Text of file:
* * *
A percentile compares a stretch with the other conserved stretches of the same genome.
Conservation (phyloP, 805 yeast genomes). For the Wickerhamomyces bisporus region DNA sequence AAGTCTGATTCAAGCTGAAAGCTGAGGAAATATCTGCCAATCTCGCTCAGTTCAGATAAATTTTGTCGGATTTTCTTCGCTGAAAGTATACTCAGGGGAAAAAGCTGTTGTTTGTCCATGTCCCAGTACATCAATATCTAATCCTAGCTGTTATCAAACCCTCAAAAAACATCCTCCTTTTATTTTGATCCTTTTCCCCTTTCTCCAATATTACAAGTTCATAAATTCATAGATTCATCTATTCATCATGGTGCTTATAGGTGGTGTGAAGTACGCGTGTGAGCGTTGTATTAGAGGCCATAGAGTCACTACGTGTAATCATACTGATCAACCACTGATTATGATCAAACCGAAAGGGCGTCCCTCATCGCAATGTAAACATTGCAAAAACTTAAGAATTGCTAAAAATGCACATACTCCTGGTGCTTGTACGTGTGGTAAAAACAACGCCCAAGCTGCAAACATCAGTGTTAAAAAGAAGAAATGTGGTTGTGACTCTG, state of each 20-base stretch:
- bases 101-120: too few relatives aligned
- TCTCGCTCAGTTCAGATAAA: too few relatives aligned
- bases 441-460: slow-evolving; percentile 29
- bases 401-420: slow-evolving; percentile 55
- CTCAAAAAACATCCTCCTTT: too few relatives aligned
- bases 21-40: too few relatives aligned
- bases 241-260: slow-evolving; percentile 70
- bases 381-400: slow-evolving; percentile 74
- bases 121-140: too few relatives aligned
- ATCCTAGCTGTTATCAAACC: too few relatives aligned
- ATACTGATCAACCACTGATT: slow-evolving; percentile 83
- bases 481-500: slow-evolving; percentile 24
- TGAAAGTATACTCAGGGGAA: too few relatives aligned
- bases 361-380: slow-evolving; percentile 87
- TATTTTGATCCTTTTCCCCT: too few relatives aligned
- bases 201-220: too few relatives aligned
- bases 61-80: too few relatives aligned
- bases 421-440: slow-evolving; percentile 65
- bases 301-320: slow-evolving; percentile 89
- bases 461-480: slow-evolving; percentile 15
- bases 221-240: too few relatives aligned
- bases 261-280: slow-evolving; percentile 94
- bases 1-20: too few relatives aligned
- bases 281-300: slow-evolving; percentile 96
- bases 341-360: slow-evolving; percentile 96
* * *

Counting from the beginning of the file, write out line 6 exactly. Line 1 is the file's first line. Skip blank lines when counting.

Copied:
- bases 401-420: slow-evolving; percentile 55